Stockholm Two female scientists have been awarded the 2020 Nobel Prize for Chemistry for the development of a method for genome editing.
Emmanuelle Charpentier, from France, and American Jennifer Doudna on Wednesday became the sixth and seventh women to win a Nobel for chemistry, joining the likes of Marie Curie, who won in 1911, and more recently, Frances Arnold, in 2018.
Emmanuelle Charpentier, pictured in 2015, is one of two receipients of the Nobel Prize in chemistry.Credit:AP
The award comes with a gold medal and a monetary prize of 10 million Swedish krona ($A1.5 million).
The Royal Swedish Academy of Sciences said the scientists"discovered one of gene technology's sharpest tools: the CRISPR/Cas9 genetic scissors".
"This technology has had a revolutionary impact on the life sciences, is contributing to new cancer therapies and may make the dream of curing inherited diseases come true.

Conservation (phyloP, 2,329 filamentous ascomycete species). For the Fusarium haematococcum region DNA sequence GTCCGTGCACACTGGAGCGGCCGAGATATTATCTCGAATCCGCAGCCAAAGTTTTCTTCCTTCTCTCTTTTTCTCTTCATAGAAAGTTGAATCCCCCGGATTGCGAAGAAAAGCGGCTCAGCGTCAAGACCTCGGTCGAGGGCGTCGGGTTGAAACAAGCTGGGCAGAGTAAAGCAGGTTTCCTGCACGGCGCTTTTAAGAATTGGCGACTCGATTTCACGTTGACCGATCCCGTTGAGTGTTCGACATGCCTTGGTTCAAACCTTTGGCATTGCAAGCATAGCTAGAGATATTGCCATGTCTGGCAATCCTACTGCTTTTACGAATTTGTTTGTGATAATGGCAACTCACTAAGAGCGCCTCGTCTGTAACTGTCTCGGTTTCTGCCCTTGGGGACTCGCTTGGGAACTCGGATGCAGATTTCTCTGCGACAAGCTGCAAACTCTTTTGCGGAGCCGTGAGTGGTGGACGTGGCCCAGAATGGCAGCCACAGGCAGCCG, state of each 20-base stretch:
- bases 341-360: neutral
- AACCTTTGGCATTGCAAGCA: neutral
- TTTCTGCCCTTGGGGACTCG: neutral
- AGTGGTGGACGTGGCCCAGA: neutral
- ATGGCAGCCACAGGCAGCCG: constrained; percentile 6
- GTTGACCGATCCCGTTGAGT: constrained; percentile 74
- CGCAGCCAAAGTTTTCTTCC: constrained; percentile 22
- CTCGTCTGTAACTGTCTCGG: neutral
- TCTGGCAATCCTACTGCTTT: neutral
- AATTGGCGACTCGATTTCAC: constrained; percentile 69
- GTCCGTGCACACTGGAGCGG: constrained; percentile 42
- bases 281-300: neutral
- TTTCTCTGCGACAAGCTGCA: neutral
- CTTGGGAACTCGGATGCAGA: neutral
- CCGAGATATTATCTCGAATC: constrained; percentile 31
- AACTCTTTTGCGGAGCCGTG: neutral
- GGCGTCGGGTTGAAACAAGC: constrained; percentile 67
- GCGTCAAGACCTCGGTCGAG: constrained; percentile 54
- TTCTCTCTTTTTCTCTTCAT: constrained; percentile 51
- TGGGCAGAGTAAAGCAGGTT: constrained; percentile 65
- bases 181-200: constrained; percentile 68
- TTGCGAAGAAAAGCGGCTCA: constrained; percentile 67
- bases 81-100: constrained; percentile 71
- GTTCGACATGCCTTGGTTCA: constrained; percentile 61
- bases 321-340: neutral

"The ability to cut the DNA where you want has revolutionised the life sciences," Pernilla Wittung Stafshede, member of the academy of sciences, said.
Nobel Prize for chemistry winner Jennifer Doudna, pictured in 2015.Credit:AP
The Nobel Committee awarded the prize for physiology and medicine on Monday to Americans Harvey J. Alter and Charles M. Rice and British-born scientist Michael Houghton for discovering the liver-ravaging hepatitis C virus.
Tuesday's prize for physics went to Roger Penrose of Britain, Reinhard Genzel of Germany and Andrea Ghez of the United States for their breakthroughs in understanding the mysteries of cosmic black holes.
The other prizes are for outstanding work in the fields of literature, peace and economics.
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